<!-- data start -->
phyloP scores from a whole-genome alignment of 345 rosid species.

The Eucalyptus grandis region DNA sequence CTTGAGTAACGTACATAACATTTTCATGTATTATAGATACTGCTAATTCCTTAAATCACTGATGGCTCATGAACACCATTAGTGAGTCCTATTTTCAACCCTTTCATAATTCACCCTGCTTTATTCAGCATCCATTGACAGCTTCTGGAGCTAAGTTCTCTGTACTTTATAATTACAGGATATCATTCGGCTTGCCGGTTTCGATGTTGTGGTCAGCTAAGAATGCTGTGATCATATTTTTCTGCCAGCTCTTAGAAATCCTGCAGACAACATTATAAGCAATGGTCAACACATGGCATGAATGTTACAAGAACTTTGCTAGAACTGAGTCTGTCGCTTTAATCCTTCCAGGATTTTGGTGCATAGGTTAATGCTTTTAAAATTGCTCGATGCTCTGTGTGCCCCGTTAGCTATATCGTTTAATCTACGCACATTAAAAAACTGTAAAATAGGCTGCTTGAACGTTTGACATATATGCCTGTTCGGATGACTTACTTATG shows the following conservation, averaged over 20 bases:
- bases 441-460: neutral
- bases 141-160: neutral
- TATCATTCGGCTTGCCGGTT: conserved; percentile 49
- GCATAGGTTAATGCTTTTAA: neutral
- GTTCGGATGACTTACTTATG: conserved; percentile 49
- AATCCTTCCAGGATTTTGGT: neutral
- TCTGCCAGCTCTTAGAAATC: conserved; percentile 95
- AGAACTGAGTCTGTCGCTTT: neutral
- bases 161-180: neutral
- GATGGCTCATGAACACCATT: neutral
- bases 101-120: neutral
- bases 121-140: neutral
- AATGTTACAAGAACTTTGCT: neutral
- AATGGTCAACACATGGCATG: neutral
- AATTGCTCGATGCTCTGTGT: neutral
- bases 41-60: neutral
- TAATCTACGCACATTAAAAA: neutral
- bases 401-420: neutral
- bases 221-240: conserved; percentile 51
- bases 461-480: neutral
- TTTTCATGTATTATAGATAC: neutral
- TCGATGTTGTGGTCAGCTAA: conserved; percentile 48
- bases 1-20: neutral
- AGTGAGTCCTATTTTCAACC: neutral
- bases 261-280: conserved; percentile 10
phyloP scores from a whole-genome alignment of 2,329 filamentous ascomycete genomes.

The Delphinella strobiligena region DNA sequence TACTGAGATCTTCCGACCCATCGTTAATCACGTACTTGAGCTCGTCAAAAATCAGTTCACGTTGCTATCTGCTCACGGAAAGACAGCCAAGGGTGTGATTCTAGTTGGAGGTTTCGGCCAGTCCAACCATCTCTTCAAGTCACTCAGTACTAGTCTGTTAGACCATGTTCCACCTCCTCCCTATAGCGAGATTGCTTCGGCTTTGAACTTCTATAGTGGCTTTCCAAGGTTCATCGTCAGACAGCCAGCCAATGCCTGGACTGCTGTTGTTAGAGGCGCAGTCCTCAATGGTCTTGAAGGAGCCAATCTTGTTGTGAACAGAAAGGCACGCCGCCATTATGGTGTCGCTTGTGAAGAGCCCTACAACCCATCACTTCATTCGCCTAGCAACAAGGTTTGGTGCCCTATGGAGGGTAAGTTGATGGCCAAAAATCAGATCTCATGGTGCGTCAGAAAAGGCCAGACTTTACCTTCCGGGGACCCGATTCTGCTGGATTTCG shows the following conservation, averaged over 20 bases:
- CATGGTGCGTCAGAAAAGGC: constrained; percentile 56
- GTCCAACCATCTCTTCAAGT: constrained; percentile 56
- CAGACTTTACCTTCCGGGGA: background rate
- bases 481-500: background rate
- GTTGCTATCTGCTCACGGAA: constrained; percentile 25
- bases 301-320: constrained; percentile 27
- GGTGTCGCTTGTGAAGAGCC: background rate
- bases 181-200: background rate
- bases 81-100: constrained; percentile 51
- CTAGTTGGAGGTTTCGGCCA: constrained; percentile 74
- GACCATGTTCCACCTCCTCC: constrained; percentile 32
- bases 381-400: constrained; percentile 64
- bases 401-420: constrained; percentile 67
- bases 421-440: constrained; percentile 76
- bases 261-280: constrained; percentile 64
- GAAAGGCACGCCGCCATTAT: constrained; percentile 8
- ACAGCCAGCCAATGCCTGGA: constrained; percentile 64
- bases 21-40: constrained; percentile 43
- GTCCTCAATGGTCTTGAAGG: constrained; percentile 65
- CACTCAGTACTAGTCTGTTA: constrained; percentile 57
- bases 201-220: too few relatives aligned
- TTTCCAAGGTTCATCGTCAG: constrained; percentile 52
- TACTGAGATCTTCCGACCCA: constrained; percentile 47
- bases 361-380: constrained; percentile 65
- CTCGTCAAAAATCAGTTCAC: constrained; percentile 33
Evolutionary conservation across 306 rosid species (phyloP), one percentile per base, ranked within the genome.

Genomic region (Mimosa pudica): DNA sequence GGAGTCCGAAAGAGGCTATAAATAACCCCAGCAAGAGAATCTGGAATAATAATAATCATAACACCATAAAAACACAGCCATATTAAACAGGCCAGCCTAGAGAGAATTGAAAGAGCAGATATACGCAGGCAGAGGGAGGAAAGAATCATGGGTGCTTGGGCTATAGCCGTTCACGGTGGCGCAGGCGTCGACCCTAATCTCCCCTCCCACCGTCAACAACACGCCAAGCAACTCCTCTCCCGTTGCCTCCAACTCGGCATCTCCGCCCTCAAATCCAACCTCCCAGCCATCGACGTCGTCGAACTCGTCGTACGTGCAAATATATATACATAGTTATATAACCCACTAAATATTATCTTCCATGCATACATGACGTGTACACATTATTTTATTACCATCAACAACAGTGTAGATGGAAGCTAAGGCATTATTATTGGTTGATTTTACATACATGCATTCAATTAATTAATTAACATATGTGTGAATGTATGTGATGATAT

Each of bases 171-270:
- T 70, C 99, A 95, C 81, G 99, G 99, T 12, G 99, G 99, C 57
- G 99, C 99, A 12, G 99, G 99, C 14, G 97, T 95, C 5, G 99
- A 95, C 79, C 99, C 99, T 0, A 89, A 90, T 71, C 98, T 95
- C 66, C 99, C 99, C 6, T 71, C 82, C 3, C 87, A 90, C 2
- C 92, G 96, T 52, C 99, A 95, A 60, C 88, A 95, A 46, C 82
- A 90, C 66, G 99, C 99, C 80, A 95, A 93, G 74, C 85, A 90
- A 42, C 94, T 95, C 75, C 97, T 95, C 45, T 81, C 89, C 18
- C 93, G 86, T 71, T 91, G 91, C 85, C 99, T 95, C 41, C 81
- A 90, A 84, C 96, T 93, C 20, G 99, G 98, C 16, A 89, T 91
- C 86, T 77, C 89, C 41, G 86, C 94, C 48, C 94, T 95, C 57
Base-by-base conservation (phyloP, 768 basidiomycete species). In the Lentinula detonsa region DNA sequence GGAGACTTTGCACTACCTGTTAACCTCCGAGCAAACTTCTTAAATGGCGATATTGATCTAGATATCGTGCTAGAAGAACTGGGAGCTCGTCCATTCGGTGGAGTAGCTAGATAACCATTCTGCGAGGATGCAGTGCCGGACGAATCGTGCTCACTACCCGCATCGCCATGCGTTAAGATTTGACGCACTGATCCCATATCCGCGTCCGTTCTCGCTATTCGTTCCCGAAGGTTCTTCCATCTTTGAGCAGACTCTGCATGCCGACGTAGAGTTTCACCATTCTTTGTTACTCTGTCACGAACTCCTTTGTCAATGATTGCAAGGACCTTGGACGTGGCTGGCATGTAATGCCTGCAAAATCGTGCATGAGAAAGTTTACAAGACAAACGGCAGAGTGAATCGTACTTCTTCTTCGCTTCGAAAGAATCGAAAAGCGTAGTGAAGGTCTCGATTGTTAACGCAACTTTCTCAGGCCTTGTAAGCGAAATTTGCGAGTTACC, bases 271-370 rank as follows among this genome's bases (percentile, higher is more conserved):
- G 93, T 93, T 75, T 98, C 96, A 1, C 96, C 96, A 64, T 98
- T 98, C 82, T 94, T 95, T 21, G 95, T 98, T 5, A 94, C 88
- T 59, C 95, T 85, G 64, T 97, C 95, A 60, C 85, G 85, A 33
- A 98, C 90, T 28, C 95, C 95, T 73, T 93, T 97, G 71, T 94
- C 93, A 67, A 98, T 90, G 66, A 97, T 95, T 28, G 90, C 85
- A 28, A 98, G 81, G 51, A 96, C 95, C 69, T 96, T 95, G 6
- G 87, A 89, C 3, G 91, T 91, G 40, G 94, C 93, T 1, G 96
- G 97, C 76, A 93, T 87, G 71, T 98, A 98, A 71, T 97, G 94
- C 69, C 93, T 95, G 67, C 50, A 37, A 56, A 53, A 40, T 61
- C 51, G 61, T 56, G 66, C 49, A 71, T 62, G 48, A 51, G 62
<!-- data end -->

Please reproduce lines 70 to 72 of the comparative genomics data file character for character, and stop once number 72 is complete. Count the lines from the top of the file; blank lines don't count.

- T 98, C 82, T 94, T 95, T 21, G 95, T 98, T 5, A 94, C 88
- T 59, C 95, T 85, G 64, T 97, C 95, A 60, C 85, G 85, A 33
- A 98, C 90, T 28, C 95, C 95, T 73, T 93, T 97, G 71, T 94